5 Secrets To Watering Your Garden

1. Try a Toothpick Watering Test

Just as you test a baking cake for doneness by sticking it with a wooden toothpick, you can do the same to see whether a garden bed needs watering. Stick the toothpick into the soil as far as it will go, then examine it. If it comes out clean, it’s time to water. If any soil clings to the pick, you can forgo watering and test the soil again the next day

2. Bury Milk Jug Tricklers

Tomatoes aren’t the only garden plants that like lots of water. Others with a big thirst include squashes, melons, and rosebushes. How to keep them quenched? Bury plastic milk-jug reservoirs alongside. Start by perforating a jug in several places. Dig a planting hole large enough to accommodate both plant and jug, and bury the jug so its spout is at soil level. After refilling the hole and tamping down the soil, fill the jug with water. Then top it to overflowing at least once a week, and your plant’s roots will stay nice and moist.

3. Offer a Cup of Tea To Your Ferns

Also, when planting a fern, put a used tea bag in the bottom of the planting hole to act as a reservoir while the fern adapts to its new spot; the roots will draw up a bit more nitrogen. Another drink ferns like: a very weak solution of household ammonia and water (1 tablespoon ammonia to 1 litre water), which also feeds them a little nitrogen.

4. Add Borax to Sun-Sensitive Plants

To keep direct sunlight from burning the leaves of ferns, azaleas, yews, hollies, hostas, and herbs such as thyme and chives, add borax to your watering can — 1 tablespoon dissolved in 4 litres of water. Wet the leaves of the plants and soak the soil with the solution a couple of times in the spring (more than two treatments is overdoing it), and your plants will be better able to stand up to the sun’s hot rays in summer.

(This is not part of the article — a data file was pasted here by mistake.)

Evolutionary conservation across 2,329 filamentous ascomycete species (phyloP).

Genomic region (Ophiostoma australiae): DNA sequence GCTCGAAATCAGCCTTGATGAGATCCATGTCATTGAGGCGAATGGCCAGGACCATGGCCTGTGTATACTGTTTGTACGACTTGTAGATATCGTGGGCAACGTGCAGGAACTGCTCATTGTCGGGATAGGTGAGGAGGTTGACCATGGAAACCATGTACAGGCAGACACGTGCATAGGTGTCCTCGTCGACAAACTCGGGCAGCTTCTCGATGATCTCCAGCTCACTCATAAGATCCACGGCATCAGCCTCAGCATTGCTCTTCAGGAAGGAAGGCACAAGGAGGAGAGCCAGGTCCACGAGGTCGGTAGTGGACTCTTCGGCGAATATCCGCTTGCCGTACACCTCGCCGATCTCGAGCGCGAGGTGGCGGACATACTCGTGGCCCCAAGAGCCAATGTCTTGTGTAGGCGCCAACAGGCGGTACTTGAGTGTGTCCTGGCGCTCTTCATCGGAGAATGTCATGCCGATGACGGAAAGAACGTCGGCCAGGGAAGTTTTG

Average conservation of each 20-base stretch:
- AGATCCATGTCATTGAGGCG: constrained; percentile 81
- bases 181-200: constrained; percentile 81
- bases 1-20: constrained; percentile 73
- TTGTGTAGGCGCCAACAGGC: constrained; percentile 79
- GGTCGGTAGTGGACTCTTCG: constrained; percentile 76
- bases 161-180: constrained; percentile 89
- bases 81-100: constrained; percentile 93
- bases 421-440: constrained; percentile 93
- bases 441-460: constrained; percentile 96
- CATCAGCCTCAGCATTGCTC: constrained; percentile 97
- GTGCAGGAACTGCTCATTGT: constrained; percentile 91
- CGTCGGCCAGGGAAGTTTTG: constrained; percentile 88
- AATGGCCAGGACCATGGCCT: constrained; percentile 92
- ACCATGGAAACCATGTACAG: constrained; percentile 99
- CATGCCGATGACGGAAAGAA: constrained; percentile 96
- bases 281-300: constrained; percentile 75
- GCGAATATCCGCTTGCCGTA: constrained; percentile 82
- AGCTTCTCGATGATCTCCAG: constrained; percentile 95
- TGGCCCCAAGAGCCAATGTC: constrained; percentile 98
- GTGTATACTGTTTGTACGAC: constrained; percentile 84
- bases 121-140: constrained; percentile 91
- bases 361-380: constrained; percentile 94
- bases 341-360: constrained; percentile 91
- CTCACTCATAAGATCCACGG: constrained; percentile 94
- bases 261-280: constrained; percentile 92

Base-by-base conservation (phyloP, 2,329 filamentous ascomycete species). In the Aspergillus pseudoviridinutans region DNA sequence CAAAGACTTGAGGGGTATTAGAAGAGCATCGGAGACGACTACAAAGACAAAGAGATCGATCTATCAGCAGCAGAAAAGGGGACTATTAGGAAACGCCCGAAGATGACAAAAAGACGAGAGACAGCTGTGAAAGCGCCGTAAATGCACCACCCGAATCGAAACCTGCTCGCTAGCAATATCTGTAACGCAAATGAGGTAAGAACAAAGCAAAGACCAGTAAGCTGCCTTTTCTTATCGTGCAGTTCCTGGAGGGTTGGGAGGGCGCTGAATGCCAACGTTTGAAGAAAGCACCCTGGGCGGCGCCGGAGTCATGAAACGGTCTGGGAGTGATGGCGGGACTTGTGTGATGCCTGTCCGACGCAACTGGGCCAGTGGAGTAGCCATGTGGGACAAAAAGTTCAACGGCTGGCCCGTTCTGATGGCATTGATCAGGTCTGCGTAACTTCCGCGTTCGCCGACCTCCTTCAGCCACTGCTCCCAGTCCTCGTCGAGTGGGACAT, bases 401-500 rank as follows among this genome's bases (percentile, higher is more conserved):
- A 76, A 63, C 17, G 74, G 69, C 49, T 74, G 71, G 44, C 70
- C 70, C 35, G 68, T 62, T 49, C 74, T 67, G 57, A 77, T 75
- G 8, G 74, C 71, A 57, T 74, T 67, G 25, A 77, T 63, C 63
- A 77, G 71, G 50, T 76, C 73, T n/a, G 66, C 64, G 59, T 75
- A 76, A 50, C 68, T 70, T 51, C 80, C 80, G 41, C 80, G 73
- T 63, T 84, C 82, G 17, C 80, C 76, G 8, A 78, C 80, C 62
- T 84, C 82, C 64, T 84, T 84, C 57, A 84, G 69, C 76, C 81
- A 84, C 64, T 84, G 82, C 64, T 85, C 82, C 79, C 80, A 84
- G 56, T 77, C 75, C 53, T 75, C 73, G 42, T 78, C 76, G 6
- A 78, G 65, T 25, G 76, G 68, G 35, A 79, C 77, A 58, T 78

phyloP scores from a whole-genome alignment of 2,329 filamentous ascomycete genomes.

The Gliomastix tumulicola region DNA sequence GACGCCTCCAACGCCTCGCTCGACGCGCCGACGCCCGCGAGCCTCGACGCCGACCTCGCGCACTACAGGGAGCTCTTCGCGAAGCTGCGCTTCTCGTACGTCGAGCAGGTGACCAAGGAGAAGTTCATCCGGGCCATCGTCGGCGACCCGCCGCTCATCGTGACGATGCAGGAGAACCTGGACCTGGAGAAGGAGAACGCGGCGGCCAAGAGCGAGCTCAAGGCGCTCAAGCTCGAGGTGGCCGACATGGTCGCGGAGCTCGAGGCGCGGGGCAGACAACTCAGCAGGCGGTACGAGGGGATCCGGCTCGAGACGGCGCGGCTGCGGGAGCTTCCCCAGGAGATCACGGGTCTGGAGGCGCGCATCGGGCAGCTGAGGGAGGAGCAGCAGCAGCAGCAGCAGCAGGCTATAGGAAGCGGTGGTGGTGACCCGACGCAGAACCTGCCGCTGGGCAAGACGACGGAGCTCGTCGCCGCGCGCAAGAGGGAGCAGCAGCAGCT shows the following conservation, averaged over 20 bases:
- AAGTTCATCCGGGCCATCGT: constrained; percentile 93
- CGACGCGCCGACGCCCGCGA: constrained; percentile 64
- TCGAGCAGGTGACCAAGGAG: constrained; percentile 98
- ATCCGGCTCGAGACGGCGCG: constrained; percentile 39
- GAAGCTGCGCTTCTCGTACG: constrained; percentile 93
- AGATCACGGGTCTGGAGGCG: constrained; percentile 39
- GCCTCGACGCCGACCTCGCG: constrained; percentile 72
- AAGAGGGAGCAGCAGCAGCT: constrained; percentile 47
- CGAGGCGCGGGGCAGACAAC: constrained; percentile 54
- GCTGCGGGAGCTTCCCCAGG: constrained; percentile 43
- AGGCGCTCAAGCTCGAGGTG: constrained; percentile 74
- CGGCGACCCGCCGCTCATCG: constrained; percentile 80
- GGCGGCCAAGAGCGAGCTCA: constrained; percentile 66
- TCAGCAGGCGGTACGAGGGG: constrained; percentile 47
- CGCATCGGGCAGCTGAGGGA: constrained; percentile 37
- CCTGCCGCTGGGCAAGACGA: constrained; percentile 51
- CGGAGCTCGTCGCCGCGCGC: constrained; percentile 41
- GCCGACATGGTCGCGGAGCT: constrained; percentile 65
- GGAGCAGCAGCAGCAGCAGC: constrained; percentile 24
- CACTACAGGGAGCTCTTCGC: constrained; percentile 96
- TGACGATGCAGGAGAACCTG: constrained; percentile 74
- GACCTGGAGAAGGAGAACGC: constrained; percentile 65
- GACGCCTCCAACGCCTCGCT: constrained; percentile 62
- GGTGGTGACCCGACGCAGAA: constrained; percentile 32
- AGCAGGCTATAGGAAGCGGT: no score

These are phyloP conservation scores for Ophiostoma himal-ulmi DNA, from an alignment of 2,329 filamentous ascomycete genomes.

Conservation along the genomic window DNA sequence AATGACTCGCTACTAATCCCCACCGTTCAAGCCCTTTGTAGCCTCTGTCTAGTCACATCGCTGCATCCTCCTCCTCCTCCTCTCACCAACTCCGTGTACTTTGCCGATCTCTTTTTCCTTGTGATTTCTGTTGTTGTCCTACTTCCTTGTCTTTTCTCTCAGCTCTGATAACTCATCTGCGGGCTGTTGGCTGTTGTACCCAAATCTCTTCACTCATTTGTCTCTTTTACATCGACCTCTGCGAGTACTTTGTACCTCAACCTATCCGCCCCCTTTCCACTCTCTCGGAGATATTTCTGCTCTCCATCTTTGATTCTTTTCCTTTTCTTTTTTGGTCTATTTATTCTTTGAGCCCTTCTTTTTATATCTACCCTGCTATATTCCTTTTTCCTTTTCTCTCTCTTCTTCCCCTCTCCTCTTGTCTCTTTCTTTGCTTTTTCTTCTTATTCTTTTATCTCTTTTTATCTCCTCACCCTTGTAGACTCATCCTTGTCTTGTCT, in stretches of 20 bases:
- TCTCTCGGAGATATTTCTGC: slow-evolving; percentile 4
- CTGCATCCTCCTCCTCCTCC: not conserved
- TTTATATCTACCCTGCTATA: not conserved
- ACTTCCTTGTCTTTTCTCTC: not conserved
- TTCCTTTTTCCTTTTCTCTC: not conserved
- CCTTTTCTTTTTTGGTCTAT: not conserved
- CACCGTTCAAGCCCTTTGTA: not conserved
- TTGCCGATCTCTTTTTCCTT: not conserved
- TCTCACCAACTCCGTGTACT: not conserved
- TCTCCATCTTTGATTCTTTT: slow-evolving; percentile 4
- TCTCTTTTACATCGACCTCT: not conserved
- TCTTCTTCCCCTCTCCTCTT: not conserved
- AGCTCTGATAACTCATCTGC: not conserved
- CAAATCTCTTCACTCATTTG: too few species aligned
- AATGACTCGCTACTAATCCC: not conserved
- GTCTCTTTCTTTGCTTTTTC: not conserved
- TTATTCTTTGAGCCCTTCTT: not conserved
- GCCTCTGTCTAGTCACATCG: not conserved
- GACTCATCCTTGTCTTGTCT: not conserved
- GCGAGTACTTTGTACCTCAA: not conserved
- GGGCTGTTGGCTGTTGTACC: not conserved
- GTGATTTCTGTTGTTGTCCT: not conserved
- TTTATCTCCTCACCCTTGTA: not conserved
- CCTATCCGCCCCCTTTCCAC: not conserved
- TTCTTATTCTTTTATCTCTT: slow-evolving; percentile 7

READ:  Duranta golden hedge care and propagation

5. Recycle Unsalted Cooking Water

Boiled foods release nutrients of one kind or another, so why pour their cooking water down the drain? Let the water cool, and then use it to give a garden plant or two a healthful drink. But take note: When you cook any of the following, do not add salt to the water because salt is harmful to plants.

• Eggs: Hardboiled eggs leave calcium in the cooking water, so use the liquid to water calcium-loving solanaceous garden plants: tomatoes, potatoes, eggplants, peppers, chayote squash, tomatillos.

• Spinach: Plants need iron, too — and spinach water gives them not only iron but also a decent dose of potassium.

• Pasta: Starchy water will spur the release of plant nutrients in the soil, meaning starch may be better for plants than for you.

• Potatoes: Ditto.

Leave a Reply